The Way The Big War Started

It was quiet in the kitchen. A large wall clock ticked away minute-hand seconds.

At the table, a mother and father and two teenagers sipped fresh-brewed tea, the father between puffs from his penny-clay pipe; the mother between pauses in the incantations only “pull-over” knitting mothers understood.

On a small table closest to the mother, a Philips radio murmured solemn music interrupted every minute or so by a BBC-cultured voice assuring listeners our prime minister had a very important message for us. So important that only he could deliver it at 11:00 a.m.

Seconds before that hour, the radio presented a burst of scratchy static, and at precisely 11:00 a.m., a never before heard of magical happening – Prime Minister Neville Chamberlain was talking to us in our home, joining us at the table for a cup of tea.

“He doesn’t sound like a prime minister,” said my sister Doris, all of 18.

“Shut up!” snapped father. I, always quick to pick up parental storm warnings, just looked at the clock to make sure the BBC was on schedule and listened – but without much understanding until the PM came to the last line of his opening paragraph.

“I am speaking to you from the cabinet room at 10 Downing Street. This morning, the British Ambassador in Berlin handed the German Government a final note stating that unless we heard from them by 11 o’clock that they were prepared at once to withdraw their troops from Poland, a state of war would exist between us. I have to tell you now that no such undertaking has been received, and that consequently this country is at war with Germany.” The extra emphasis is mine but not really needed.

It was September 3rd, 1939. He didn’t really say much after that. Just a few words on how hard he had tried for compromise; how he had reluctantly been forced to accept “that there is no chance of expecting that this man will ever give up his practice of using force to gain his will. He can only be stopped by force.”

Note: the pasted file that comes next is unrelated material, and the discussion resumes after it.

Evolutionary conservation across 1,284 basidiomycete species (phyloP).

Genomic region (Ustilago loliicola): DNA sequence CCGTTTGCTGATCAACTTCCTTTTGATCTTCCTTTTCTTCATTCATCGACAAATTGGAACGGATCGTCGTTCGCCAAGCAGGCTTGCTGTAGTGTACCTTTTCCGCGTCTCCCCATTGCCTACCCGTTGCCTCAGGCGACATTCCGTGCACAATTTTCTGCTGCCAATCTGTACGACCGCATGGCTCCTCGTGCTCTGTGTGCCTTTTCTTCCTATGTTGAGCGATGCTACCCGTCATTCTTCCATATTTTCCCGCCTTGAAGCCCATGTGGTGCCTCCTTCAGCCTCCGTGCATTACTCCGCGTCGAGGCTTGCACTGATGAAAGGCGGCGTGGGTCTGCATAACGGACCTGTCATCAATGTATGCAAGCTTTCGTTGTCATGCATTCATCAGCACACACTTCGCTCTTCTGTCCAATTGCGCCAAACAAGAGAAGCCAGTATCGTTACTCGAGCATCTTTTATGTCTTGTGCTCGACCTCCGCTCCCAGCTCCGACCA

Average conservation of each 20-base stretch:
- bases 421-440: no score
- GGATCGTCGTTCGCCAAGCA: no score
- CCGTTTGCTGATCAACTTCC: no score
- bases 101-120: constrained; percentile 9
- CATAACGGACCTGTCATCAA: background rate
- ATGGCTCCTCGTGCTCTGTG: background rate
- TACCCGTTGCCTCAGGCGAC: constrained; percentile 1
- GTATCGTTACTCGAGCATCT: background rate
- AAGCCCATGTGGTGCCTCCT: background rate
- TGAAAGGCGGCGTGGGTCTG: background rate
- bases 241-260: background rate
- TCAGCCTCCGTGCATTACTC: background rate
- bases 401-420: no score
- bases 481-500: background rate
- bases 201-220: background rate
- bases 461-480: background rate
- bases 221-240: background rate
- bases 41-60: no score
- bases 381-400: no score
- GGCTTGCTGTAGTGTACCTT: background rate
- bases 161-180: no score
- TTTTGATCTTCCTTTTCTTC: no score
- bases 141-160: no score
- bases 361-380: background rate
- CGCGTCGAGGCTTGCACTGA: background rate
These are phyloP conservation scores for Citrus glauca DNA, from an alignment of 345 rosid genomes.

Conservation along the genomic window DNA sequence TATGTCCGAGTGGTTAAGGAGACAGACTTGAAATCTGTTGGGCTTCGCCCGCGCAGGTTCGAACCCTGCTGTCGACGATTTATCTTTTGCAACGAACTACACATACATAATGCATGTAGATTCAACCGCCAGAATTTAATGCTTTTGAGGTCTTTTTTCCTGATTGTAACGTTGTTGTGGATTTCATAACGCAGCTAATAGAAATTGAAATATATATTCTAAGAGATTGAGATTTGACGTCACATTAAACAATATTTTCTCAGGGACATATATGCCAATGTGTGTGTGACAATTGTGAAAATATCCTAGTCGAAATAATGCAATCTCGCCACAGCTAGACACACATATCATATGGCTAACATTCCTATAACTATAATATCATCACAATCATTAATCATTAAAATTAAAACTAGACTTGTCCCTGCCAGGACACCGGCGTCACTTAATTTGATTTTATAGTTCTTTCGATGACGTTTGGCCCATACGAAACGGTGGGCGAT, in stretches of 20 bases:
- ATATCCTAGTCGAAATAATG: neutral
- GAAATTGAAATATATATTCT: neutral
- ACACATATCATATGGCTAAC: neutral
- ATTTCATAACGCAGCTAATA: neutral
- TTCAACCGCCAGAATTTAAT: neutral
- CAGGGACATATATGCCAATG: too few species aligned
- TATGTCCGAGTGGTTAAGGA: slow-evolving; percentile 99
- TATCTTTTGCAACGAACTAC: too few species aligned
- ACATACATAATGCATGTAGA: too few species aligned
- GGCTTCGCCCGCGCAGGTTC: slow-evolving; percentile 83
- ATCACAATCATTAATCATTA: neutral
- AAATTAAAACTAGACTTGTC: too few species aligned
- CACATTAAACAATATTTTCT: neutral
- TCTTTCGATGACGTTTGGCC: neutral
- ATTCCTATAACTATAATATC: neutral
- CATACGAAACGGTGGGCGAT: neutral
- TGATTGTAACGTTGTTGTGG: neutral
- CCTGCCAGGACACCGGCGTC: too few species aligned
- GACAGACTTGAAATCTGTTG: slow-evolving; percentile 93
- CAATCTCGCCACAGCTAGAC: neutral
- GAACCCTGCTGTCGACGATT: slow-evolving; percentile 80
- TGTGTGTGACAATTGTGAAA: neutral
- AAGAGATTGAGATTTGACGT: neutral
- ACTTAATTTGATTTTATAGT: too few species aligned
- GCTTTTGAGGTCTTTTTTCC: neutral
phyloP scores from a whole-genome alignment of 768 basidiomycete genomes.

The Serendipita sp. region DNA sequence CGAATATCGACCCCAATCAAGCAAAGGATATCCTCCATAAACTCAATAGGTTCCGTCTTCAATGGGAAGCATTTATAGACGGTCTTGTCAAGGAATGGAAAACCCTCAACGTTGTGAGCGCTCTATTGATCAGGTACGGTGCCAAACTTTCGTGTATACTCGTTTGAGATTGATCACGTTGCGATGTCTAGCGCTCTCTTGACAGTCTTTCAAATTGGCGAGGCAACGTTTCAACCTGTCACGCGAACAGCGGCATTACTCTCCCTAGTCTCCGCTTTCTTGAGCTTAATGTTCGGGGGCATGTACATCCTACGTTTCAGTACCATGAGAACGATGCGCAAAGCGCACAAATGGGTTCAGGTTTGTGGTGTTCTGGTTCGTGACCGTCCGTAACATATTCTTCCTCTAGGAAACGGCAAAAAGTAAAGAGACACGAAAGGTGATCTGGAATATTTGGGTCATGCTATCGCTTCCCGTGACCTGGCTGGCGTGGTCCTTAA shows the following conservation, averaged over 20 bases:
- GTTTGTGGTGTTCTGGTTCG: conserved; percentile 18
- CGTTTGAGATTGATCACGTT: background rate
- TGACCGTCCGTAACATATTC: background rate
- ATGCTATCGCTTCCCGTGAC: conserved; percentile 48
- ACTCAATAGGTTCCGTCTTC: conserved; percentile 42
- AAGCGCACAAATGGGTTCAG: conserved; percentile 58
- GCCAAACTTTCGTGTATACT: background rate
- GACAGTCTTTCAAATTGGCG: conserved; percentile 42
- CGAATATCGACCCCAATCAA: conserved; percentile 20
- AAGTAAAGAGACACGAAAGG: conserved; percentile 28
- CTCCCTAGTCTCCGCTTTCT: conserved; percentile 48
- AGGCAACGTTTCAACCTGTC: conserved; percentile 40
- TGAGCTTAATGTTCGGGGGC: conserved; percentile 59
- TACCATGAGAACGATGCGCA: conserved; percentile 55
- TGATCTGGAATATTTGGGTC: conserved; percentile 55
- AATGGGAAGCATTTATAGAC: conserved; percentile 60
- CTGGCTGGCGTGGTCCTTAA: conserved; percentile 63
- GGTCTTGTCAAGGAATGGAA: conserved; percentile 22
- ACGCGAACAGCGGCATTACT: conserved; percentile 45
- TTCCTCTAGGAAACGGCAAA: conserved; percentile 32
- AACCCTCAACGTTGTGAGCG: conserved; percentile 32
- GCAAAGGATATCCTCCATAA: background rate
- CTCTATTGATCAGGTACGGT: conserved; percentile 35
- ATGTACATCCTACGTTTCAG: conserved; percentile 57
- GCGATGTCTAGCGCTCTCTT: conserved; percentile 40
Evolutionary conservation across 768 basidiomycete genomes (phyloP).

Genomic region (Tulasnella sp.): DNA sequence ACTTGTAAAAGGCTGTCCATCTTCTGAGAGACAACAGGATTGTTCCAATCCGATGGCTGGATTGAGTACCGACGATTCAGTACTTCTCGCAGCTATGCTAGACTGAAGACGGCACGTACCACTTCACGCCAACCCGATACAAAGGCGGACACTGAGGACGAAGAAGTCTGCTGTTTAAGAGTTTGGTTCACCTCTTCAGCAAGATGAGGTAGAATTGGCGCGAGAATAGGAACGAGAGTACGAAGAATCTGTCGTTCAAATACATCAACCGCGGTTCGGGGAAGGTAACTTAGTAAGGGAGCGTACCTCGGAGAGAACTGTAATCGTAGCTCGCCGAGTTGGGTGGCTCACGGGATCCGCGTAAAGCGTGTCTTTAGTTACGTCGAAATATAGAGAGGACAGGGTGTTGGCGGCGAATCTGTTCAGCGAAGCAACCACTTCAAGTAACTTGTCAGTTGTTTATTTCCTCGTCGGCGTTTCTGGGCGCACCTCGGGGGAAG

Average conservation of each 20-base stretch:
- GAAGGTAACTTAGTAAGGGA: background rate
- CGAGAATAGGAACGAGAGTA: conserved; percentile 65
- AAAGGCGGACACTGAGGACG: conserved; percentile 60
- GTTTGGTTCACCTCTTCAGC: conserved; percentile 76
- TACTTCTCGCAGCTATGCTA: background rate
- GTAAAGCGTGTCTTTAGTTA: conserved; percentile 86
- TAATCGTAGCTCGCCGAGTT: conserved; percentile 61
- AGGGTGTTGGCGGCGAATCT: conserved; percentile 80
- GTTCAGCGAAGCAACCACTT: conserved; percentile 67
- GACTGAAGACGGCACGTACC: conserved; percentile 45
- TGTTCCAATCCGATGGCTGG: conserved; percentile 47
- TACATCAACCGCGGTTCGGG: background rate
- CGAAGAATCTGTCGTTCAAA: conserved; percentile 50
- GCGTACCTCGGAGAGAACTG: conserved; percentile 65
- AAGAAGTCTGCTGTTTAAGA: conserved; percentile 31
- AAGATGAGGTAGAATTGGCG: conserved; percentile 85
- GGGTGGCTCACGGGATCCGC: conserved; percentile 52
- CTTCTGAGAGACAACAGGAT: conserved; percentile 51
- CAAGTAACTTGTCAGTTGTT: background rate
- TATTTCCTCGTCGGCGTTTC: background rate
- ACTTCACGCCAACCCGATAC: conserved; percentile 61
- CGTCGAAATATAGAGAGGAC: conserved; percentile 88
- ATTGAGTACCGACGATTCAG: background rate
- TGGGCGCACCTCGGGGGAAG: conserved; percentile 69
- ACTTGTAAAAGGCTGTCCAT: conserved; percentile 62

The last line of his brief declaration of war was a plea to his countrymen to believe he had done everything possible to find a way to peace. “And now that we have resolved to finish it, I know that you will all play your part with calmness and courage.”

Chamberlain’s speech was followed by a long list of wartime – immediately imposed – conditions. All theatres, movie houses and concerts halls were closed; noisy rattles of the kind used at large sports events were banned unless they were used as warning that poison gas had been released. No bugles or sirens could be sounded on the streets. All BBC regular programs were cancelled with hours of organ and classical music filling the gaps between official proclamations.

The things we were about to lose, the restrictions we were about to face seemed of little consequence as the Chamberlain era ended. He died from stomach cancer in November 1940, a few weeks after resigning to make way for Winston Churchill.

Dunkirk and a military debacle in Norway had hastened his end.

My father, a survivor badly scarred from the WW1 disaster at Gallipoli, was not a Churchill fan but said he felt better with the old warrior at the helm. With the radio off, he gathered us around him in the kitchen for a comforting pep talk before he nipped down to the Wheatsheaf pub to sign up for the Home Guard.

As a 15-year-old with four months to go before hitting 16 on December 27 and becoming the regular “gofer” on a three-man stretcher crew – two medics and a messenger boy – my father assured my mother and me that I wouldn’t have much do. “You have to remember we live in the middle of England. That’s a long way for them to fly. They’ll never get this far.”

It was suddenly quiet again in the kitchen, although we couldn’t hear the clock ticking over the belly tingling ululating of an air raid siren – about 10 minutes after the PM quit speaking and the first time ever heard without prior notice of a test.

But, father said: “A false alarm for sure … They’ll know down at the ‘Sheaf.’ We walked outside to scan the sky. All was well. We were safe.

Some months later I stood in the same kitchen, ankle-deep in soot shaken loose by a heavy duty bomb exploding nearby and lifting tiles from the roof and soot from the chimney. As we talked it started to rain – and may you never stand in a previously immaculate kitchen instantly converted to wall to wall, ceiling to floor, thick black soot-sludge.

The “phony war” was over. The “blitz” was gearing for full throttle destruction. “False alarms” were no more, even in the always optimistic Wheatsheaf.


  1. Russia, or the Soviet Union, entered the war when Germany invaded it in June 1941; America in December of that year after the Japanese attacked Pearl Harbour. It is easy to forget that Britain had to begin its suffering two years earlier.

  2. Thank you very much for telling us about the history and your personal experience in those early days of World War 2.

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